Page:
COVID-19 and Kawasaki Disease: Low MMR Vaccine Responsiveness Could Be Affecting Children According to World Organization

Children with a predisposition toward Kawasaki could be more susceptible to COVID-19 because the protective effects of MMR vaccines are known to be blocked by Kawasaki

ATLANTA, May 14, 2020 (GLOBE NEWSWIRE) -- The report MMR Vaccine Appears to Confer Strong Protection from COVID-19: Few Deaths from SARS-CoV-2 in Highly Vaccinated Populations describes how children and most adults under 50 are likely protected from COVID-19 because of the rubella component of common MMR vaccinations. Some young children with a rare condition known as Kawasaki disease are, however, getting severe COVID-19 complications which could relate to a relationship between MMR vaccines and COVID-19.

“A tremendous amount of data points to the conclusion that the rubella component of MMR vaccines is what protects most children from COVID-19. Unfortunately, if a child has a genetic predisposition to Kawasaki disease they may not be protected from COVID-19 because Kawasaki disease is known to diminish the responsiveness of MMR vaccinations,” said data analyst Jeff Gold.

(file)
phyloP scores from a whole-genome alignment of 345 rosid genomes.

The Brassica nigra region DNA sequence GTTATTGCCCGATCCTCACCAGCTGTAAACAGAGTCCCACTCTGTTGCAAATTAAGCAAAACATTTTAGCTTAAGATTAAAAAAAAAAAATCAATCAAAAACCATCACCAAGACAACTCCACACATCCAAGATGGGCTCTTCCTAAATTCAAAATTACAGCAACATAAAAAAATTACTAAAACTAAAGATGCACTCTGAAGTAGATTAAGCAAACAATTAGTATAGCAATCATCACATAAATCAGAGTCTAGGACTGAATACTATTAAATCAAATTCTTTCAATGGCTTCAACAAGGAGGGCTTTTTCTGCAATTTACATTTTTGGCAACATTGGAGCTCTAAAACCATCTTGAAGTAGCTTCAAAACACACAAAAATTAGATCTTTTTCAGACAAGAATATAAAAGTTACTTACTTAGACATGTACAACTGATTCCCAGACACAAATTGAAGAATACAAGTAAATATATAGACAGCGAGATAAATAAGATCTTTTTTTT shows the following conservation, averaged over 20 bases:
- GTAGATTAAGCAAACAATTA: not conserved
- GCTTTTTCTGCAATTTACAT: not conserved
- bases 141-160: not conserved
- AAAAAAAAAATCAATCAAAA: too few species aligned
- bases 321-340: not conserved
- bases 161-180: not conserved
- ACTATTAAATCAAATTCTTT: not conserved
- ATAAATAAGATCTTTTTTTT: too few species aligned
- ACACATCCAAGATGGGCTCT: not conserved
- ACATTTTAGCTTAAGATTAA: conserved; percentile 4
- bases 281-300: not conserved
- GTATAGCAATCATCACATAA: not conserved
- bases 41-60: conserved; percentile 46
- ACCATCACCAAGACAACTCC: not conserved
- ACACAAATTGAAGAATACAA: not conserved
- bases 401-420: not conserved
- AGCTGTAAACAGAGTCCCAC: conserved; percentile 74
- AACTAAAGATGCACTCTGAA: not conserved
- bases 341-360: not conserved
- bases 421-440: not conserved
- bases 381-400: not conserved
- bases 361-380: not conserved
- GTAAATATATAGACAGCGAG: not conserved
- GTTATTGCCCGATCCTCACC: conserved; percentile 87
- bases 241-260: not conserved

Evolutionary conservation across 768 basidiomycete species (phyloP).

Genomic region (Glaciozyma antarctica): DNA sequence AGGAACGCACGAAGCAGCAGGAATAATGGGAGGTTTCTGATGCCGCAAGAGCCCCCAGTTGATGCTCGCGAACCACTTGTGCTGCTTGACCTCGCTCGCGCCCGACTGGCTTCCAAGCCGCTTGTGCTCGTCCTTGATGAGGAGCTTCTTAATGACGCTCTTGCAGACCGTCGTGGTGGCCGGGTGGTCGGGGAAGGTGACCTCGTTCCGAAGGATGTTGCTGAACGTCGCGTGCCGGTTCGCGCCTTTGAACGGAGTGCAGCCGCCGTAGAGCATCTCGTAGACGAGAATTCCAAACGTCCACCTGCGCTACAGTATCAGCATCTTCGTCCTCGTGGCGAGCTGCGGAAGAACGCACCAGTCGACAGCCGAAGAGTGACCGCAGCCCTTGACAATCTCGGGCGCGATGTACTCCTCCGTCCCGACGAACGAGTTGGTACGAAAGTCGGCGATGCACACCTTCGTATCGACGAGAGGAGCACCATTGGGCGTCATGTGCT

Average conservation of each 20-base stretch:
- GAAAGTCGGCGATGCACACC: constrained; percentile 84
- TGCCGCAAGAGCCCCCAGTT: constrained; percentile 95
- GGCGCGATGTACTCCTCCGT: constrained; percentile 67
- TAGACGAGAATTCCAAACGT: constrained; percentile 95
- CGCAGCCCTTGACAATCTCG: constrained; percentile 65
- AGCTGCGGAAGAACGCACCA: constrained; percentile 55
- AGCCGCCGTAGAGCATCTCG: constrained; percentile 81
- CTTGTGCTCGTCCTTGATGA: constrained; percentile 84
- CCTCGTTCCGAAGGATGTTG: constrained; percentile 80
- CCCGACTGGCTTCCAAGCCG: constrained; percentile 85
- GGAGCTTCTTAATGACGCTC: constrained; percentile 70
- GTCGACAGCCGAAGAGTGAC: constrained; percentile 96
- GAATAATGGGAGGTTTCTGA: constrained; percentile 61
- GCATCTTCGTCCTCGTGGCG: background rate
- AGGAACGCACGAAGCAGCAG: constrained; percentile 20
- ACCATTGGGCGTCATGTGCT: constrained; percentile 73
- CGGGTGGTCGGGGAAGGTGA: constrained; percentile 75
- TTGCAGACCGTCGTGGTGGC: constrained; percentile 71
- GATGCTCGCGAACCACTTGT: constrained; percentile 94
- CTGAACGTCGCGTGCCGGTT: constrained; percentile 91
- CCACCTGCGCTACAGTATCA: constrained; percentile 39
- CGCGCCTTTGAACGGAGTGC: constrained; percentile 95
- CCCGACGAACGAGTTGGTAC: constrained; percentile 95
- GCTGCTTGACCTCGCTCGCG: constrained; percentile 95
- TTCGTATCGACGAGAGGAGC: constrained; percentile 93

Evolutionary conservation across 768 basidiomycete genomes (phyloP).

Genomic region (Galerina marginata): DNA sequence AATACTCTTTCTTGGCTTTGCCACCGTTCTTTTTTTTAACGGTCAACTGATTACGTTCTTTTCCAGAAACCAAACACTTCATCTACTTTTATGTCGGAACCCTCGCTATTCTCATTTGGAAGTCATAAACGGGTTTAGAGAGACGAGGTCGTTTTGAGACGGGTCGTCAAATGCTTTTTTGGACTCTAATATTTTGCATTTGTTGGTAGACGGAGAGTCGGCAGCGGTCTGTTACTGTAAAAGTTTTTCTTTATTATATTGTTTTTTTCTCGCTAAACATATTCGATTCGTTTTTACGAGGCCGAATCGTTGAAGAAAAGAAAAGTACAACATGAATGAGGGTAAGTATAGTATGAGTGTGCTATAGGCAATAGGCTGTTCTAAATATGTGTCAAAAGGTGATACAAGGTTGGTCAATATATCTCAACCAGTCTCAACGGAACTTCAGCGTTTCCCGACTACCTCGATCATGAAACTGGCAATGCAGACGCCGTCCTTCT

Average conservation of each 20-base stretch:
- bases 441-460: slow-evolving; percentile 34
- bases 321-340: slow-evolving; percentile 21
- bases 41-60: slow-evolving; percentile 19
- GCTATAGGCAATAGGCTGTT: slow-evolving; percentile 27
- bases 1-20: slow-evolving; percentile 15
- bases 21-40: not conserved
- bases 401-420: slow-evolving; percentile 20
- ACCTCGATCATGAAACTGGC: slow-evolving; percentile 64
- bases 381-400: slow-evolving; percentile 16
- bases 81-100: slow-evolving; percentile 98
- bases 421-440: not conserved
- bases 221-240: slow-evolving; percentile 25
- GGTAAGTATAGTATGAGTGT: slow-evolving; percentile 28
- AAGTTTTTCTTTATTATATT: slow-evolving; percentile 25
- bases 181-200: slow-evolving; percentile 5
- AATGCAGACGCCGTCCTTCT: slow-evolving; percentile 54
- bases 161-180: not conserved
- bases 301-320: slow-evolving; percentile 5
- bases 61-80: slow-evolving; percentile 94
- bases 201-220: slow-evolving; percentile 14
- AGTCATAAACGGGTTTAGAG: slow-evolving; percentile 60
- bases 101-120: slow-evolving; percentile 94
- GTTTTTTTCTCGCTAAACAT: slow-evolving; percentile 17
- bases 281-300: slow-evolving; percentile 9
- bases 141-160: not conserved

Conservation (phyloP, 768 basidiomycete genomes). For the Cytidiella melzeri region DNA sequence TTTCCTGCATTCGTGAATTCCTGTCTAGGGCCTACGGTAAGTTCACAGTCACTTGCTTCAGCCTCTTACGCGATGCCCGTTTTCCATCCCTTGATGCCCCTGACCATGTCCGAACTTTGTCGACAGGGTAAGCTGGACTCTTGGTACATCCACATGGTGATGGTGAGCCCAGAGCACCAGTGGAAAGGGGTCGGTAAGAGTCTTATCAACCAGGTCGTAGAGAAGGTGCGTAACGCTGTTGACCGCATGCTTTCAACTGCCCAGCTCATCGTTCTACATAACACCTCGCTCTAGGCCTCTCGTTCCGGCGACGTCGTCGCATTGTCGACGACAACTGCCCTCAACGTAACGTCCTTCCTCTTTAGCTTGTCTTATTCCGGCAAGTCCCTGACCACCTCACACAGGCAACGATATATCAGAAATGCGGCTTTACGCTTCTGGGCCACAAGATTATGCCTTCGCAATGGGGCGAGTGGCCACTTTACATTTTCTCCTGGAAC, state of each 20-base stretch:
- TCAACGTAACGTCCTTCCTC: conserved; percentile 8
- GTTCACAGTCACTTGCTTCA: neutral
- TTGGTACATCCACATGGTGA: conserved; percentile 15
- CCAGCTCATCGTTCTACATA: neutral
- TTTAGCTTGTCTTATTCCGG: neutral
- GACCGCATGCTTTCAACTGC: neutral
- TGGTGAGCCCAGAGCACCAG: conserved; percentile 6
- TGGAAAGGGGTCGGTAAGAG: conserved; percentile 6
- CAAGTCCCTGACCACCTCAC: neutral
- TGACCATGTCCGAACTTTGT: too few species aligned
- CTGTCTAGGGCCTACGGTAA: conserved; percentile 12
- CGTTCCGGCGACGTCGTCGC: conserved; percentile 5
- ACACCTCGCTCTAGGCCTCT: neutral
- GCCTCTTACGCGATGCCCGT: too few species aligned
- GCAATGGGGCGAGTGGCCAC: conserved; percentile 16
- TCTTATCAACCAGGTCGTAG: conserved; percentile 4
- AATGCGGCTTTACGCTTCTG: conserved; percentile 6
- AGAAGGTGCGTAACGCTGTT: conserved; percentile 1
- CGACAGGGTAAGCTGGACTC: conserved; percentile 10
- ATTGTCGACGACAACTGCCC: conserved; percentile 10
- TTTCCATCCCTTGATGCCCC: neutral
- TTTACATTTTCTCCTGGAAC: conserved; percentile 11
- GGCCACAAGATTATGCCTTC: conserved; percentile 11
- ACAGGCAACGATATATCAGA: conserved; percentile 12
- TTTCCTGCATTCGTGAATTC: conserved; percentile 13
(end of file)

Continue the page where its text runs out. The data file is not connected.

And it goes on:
The 1999 study by Kuijpers et al Kawasaki Disease: A Maturational Defect in Immune Responsiveness concluded that an incomplete responsiveness to measles-mumps-rubella vaccination was seen in patients with Kawasaki disease. It follows that to the extent MMR vaccines are guarding children from COVID-19, those who have Kawasaki disease could be left largely unprotected.

Principal investigator Jeff Gold discovered the correlation of MMR vaccination rates to COVID-19 death rates on March 18, 2020. Gold has since evaluated epidemiological data about MMR vaccination programs from dozens of countries, with each correlation verified by co-investigators William H. Baumgartl, MD, MSME, and Larry P. Tilley, Diplomate, ACVIM.

Gold’s MMR vaccine research was first published publicly on March 29, 2020, the same day his findings were forwarded to the National Institute of Health’s COVID-19 Research Team. Corroborating biological evidence was published twelve days later by a team of neuroscientists at the University of Cambridge in the United Kingdom, indicating that rubella is the component of the MMR vaccine active against COVID-19.

About World Organization
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